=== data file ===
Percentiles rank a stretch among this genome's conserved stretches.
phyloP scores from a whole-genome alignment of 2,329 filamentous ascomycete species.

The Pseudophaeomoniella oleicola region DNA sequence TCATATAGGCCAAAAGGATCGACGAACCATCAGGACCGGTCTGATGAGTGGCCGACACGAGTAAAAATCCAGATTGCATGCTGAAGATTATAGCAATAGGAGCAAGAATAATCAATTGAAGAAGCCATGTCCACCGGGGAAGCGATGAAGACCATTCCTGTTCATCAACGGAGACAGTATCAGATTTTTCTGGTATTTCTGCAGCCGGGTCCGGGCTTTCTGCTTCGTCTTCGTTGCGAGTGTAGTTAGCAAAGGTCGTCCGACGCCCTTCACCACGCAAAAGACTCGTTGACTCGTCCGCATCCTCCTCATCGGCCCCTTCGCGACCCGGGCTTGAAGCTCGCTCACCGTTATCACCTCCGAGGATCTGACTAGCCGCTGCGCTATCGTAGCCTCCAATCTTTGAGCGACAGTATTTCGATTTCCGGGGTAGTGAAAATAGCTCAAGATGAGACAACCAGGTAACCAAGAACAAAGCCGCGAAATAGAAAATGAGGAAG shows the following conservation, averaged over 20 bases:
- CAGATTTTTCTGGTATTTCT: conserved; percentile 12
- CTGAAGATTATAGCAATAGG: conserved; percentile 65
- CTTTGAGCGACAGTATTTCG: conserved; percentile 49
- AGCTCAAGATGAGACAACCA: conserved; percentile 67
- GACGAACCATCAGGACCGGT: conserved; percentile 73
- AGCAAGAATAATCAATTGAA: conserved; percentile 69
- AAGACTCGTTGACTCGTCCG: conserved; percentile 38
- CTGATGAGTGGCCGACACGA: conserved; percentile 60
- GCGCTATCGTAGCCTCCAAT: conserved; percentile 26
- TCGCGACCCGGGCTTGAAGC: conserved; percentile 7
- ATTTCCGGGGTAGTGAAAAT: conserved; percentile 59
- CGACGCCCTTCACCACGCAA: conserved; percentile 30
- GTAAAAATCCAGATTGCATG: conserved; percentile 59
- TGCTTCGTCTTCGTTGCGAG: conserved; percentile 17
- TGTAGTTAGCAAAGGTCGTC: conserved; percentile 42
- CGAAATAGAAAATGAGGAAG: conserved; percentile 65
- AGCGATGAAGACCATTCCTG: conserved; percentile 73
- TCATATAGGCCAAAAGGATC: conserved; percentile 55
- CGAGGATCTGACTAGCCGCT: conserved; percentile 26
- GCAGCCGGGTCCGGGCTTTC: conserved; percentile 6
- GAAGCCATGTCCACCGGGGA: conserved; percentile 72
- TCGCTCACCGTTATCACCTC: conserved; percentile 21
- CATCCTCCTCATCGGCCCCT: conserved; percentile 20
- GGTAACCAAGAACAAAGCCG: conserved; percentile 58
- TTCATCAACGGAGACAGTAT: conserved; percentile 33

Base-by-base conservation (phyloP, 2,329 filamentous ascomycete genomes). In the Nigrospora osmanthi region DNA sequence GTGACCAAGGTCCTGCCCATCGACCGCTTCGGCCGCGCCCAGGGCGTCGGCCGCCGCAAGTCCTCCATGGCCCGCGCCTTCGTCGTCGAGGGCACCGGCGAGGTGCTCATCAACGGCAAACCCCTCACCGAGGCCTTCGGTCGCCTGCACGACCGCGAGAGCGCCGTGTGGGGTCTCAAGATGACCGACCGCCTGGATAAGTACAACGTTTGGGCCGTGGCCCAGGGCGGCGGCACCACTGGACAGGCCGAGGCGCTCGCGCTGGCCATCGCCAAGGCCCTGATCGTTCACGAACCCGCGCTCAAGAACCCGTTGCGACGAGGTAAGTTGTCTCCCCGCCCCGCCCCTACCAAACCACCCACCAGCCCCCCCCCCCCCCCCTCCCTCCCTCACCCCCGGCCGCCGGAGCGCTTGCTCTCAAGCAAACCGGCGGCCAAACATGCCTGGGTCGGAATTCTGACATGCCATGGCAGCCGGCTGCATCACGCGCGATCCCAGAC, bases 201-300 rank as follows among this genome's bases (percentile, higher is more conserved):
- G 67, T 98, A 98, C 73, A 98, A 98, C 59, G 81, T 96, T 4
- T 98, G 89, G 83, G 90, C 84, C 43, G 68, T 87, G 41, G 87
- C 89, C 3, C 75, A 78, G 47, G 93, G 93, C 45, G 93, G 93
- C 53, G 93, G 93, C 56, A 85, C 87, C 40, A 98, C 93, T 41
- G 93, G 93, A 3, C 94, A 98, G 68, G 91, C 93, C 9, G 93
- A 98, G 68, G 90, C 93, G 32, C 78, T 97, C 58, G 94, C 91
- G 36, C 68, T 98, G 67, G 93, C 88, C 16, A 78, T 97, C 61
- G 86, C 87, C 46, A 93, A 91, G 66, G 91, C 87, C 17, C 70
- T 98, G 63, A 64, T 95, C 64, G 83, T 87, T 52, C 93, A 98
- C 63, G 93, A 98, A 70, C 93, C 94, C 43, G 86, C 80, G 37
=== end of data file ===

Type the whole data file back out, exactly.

Percentiles rank a stretch among this genome's conserved stretches.
phyloP scores from a whole-genome alignment of 2,329 filamentous ascomycete species.

The Pseudophaeomoniella oleicola region DNA sequence TCATATAGGCCAAAAGGATCGACGAACCATCAGGACCGGTCTGATGAGTGGCCGACACGAGTAAAAATCCAGATTGCATGCTGAAGATTATAGCAATAGGAGCAAGAATAATCAATTGAAGAAGCCATGTCCACCGGGGAAGCGATGAAGACCATTCCTGTTCATCAACGGAGACAGTATCAGATTTTTCTGGTATTTCTGCAGCCGGGTCCGGGCTTTCTGCTTCGTCTTCGTTGCGAGTGTAGTTAGCAAAGGTCGTCCGACGCCCTTCACCACGCAAAAGACTCGTTGACTCGTCCGCATCCTCCTCATCGGCCCCTTCGCGACCCGGGCTTGAAGCTCGCTCACCGTTATCACCTCCGAGGATCTGACTAGCCGCTGCGCTATCGTAGCCTCCAATCTTTGAGCGACAGTATTTCGATTTCCGGGGTAGTGAAAATAGCTCAAGATGAGACAACCAGGTAACCAAGAACAAAGCCGCGAAATAGAAAATGAGGAAG shows the following conservation, averaged over 20 bases:
- CAGATTTTTCTGGTATTTCT: conserved; percentile 12
- CTGAAGATTATAGCAATAGG: conserved; percentile 65
- CTTTGAGCGACAGTATTTCG: conserved; percentile 49
- AGCTCAAGATGAGACAACCA: conserved; percentile 67
- GACGAACCATCAGGACCGGT: conserved; percentile 73
- AGCAAGAATAATCAATTGAA: conserved; percentile 69
- AAGACTCGTTGACTCGTCCG: conserved; percentile 38
- CTGATGAGTGGCCGACACGA: conserved; percentile 60
- GCGCTATCGTAGCCTCCAAT: conserved; percentile 26
- TCGCGACCCGGGCTTGAAGC: conserved; percentile 7
- ATTTCCGGGGTAGTGAAAAT: conserved; percentile 59
- CGACGCCCTTCACCACGCAA: conserved; percentile 30
- GTAAAAATCCAGATTGCATG: conserved; percentile 59
- TGCTTCGTCTTCGTTGCGAG: conserved; percentile 17
- TGTAGTTAGCAAAGGTCGTC: conserved; percentile 42
- CGAAATAGAAAATGAGGAAG: conserved; percentile 65
- AGCGATGAAGACCATTCCTG: conserved; percentile 73
- TCATATAGGCCAAAAGGATC: conserved; percentile 55
- CGAGGATCTGACTAGCCGCT: conserved; percentile 26
- GCAGCCGGGTCCGGGCTTTC: conserved; percentile 6
- GAAGCCATGTCCACCGGGGA: conserved; percentile 72
- TCGCTCACCGTTATCACCTC: conserved; percentile 21
- CATCCTCCTCATCGGCCCCT: conserved; percentile 20
- GGTAACCAAGAACAAAGCCG: conserved; percentile 58
- TTCATCAACGGAGACAGTAT: conserved; percentile 33

Base-by-base conservation (phyloP, 2,329 filamentous ascomycete genomes). In the Nigrospora osmanthi region DNA sequence GTGACCAAGGTCCTGCCCATCGACCGCTTCGGCCGCGCCCAGGGCGTCGGCCGCCGCAAGTCCTCCATGGCCCGCGCCTTCGTCGTCGAGGGCACCGGCGAGGTGCTCATCAACGGCAAACCCCTCACCGAGGCCTTCGGTCGCCTGCACGACCGCGAGAGCGCCGTGTGGGGTCTCAAGATGACCGACCGCCTGGATAAGTACAACGTTTGGGCCGTGGCCCAGGGCGGCGGCACCACTGGACAGGCCGAGGCGCTCGCGCTGGCCATCGCCAAGGCCCTGATCGTTCACGAACCCGCGCTCAAGAACCCGTTGCGACGAGGTAAGTTGTCTCCCCGCCCCGCCCCTACCAAACCACCCACCAGCCCCCCCCCCCCCCCCTCCCTCCCTCACCCCCGGCCGCCGGAGCGCTTGCTCTCAAGCAAACCGGCGGCCAAACATGCCTGGGTCGGAATTCTGACATGCCATGGCAGCCGGCTGCATCACGCGCGATCCCAGAC, bases 201-300 rank as follows among this genome's bases (percentile, higher is more conserved):
- G 67, T 98, A 98, C 73, A 98, A 98, C 59, G 81, T 96, T 4
- T 98, G 89, G 83, G 90, C 84, C 43, G 68, T 87, G 41, G 87
- C 89, C 3, C 75, A 78, G 47, G 93, G 93, C 45, G 93, G 93
- C 53, G 93, G 93, C 56, A 85, C 87, C 40, A 98, C 93, T 41
- G 93, G 93, A 3, C 94, A 98, G 68, G 91, C 93, C 9, G 93
- A 98, G 68, G 90, C 93, G 32, C 78, T 97, C 58, G 94, C 91
- G 36, C 68, T 98, G 67, G 93, C 88, C 16, A 78, T 97, C 61
- G 86, C 87, C 46, A 93, A 91, G 66, G 91, C 87, C 17, C 70
- T 98, G 63, A 64, T 95, C 64, G 83, T 87, T 52, C 93, A 98
- C 63, G 93, A 98, A 70, C 93, C 94, C 43, G 86, C 80, G 37